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Reflective journey

"Reflective journey" Continued...

Issue: "The GOP’s Greg Abbott," May 31, 2014

Departure sign.
Michael Nagle/Getty Images
Departure sign.
But I did enjoy most of the scenery, especially while on the Sunset Limited. On Sunday evening from Union Station in Los Angeles, we passed the cement-throttled Los Angeles River, then the frosted green slopes of the San Jacinto Mountains, which shaded into greenish blacks as the sky darkened. I woke up to a dusty Monday morning in the Sonoran Desert of Arizona: scorched earth with shrubs, high glimmering skies, and tall cactus saluting prickly arms—some as tall as a house and bloated with more than 2,000 gallons of water. As we chugged through New Mexico, the earth reddened. The land looked like a clay sculpture of Mars—barren but spectacular with lava rocks, sand dunes, and craggy hills striped red, orange, and beige.

When we drew near El Paso, Texas, the train attendant informed us that to our right sits the border city of Juarez. I was at the observation car at the time, and like me, every passenger dropped their books, iPads, and laptops, and scrambled to the right window to peer over the border. The contrast was stark: Out the left window, we saw highways, high-rise apartments, and office buildings for banks; out the right, flat-roofed adobe houses with tin-sheet walls, and rumbling, outdated public transportation buses that were once school buses imported from America. A U.S. veteran next to me let out a low whistle and said, “Wow. Strange how all that separates two lives and economies is about 150 yards, huh.”

Overnight, the landscape shifted. Tuesday morning, I peered out the window with bleary eyes and saw lush greens and waters for the first time in 24 hours. We were now near central Texas under misty skies, crossing velvety plains, passing tiny springs and creeks and lumbering cows. At some towns, I was thrilled to see Western saloons and faded signs, Clint Eastwood–style. But as we approached Houston, we passed a blanket of suburbia and SUVs. The landscape turned considerably wetter and rural through Louisiana, with coastal marshes, steamy swamps, bogs, and bayous tending to bald cypress trees. Even inside an air-conditioned compartment, I could almost taste the salty humidity in the air.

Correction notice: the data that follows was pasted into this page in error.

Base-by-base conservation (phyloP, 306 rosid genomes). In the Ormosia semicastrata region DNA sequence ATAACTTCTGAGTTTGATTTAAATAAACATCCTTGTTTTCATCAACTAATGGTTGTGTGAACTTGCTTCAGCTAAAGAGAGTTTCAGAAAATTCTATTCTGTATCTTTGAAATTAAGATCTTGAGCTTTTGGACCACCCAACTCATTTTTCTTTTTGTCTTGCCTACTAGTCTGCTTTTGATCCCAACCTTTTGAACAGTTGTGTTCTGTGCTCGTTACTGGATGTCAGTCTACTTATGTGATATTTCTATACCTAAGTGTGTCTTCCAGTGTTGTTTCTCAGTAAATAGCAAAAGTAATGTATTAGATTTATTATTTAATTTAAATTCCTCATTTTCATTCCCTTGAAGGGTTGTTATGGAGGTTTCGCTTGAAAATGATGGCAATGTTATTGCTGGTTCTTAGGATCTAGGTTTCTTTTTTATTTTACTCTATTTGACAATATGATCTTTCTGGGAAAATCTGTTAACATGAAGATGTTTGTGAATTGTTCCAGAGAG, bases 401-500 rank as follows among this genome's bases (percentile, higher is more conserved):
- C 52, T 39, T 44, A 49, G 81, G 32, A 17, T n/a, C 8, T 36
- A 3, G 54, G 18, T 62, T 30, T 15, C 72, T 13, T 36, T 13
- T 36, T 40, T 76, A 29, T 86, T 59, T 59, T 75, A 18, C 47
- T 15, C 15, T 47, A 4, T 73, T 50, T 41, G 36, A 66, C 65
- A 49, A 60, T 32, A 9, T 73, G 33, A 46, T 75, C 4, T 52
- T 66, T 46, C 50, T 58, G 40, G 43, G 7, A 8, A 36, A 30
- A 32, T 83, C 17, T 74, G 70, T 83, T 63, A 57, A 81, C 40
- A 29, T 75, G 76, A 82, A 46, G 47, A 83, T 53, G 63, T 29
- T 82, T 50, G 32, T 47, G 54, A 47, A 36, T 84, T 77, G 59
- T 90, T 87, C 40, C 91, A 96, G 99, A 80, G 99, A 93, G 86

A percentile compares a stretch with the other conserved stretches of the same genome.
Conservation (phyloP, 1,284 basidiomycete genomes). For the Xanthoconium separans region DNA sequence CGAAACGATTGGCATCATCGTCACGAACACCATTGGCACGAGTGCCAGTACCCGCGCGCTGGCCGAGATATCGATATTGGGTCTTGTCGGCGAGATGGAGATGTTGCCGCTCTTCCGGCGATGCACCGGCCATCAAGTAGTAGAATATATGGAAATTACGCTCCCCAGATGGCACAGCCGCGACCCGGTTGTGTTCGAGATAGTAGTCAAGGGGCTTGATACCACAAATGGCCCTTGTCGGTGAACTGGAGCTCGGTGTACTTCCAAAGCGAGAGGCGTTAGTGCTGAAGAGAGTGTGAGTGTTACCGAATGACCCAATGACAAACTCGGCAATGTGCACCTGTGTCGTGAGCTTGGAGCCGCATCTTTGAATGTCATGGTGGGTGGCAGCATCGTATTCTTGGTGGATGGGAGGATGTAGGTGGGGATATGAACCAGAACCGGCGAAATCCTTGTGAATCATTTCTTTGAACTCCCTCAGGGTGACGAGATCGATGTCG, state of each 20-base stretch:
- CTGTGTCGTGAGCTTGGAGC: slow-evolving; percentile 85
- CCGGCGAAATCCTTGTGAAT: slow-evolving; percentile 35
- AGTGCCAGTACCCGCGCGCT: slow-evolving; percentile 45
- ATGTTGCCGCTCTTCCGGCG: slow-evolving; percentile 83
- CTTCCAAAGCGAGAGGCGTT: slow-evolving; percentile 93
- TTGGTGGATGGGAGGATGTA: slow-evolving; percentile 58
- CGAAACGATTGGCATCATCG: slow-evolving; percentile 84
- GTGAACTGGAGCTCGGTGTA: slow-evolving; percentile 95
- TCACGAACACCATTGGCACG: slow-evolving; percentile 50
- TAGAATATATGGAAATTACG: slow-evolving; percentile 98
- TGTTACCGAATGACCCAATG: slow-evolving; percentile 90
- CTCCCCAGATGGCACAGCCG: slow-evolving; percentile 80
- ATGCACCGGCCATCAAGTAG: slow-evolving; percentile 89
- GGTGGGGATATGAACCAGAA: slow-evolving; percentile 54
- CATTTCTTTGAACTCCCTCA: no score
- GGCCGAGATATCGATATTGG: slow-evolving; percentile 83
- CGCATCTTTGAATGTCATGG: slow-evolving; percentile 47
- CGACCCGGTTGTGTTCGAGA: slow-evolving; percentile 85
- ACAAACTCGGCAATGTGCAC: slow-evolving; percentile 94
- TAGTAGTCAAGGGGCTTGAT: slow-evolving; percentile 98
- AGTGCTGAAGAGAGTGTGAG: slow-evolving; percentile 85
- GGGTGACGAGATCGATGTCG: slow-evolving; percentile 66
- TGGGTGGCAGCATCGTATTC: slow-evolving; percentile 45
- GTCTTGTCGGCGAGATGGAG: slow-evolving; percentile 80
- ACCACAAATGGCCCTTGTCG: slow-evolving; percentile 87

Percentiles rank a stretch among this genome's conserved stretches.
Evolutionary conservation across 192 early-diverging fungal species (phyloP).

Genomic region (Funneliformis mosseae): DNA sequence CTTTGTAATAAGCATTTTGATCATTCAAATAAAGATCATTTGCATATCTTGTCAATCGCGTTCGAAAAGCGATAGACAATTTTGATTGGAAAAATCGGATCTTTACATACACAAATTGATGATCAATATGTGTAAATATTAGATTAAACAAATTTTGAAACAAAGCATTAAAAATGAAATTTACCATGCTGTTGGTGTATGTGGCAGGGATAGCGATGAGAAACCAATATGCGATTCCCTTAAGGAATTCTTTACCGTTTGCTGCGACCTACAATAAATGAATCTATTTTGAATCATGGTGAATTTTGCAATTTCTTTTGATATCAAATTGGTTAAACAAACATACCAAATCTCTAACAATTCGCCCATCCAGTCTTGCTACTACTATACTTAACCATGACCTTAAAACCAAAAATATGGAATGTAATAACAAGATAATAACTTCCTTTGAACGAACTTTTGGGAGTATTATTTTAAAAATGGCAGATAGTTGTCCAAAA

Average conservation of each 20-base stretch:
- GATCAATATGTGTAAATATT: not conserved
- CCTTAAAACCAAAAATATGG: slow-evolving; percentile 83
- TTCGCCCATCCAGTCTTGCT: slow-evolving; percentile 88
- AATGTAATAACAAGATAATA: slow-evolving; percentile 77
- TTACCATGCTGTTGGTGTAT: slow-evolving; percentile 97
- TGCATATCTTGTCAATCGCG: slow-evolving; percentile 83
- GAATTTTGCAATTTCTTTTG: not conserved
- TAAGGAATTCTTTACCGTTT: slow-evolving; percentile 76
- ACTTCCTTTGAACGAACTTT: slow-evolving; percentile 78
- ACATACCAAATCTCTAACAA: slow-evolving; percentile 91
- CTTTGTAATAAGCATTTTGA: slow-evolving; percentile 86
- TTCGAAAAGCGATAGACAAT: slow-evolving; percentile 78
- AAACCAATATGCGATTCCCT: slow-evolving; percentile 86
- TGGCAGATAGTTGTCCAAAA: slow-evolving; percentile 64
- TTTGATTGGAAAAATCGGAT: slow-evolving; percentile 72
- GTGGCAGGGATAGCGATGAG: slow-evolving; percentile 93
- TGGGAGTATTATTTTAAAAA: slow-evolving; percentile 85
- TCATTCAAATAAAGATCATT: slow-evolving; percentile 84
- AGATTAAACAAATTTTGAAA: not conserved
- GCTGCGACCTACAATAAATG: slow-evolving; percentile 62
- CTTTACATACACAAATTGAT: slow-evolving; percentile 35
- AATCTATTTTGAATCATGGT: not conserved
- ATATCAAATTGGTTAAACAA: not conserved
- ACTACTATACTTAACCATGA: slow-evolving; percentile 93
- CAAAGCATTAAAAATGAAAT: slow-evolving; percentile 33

In a way, I met all my gritty, bravado expectations. The coffee tasted recycled, my hair looked recycled, and my throat felt like a can for recyclables—but those tics were easily tolerable. On the Sunset Limited from Los Angeles to Houston, the old woman who sat right in front of me emanated such nose-sputtering body odor that the train attendant gifted her a Febreze air freshener.

On the Crescent from New Orleans to Greenville, a sleepless lady in my car babbled and spewed f-bombs for 13 hours straight in her nail-sharp, ear-raking voice. Even from several seats away, I indeliberately learned that she’s vegan and agnostic, bore a child out of wedlock, and no longer speaks to her “Bible-pounding” parents. Fellow passengers piled to the snack bar to escape her incessant chatter, and then herded back to their seats when she moved in for Coke and chips. “Good lordy, does she ever stop talking?” one woman whispered to another man, and somehow we banded good-naturedly against a common nuisance.

Louisiana as seen from a train.
Sophia Lee
Louisiana as seen from a train.
Inconsiderate passengers are just one of many reasons why Amtrak doesn’t attract more travelers. Americans prize predictability, convenience, and time efficiency, but Amtrak cannot guarantee any of these. While I was stuck in travel purgatory somewhere along the Georgia/South Carolina state line for three hours, groups of future passengers were also waiting for hours in tiny, minimal-service stations past midnight. Many of Amtrak’s passenger cars and locomotives are outdated, hampering Amtrak’s speed and aesthetics; doors between cars that are supposed to swing open sometimes refuse to close, blasting cold air into the already chilly compartments.

Amtrak operates at a yearly net loss of about $1.2 million. The biggest loss comes from long-distance passenger trains. To be fair, no passenger train system in the world earns a profit. As a federally chartered corporation, Amtrak receives funding from the federal government to help cover operating, capital, and debt service costs not covered by revenues—but the funds are never enough, and Amtrak constantly lives in danger of not receiving sufficient dollars.

Still, ridership is going up. Amtrak has been consistently breaking ridership records over the last decade. Its audited financial report for fiscal year 2012 showed another all-time ridership record at 31.2 million passengers—a 3.5 percent increase from previous fiscal year 2011. Of those 31.2 million, 4.7 million were long-distance passengers, a 4.7 percent increase from 2011. Amtrak collected a record $2 billion in ticket revenue and about $2.9 billion in total revenues, enough to help cover 88 percent of its operating costs and reduce some of its incurred debt.

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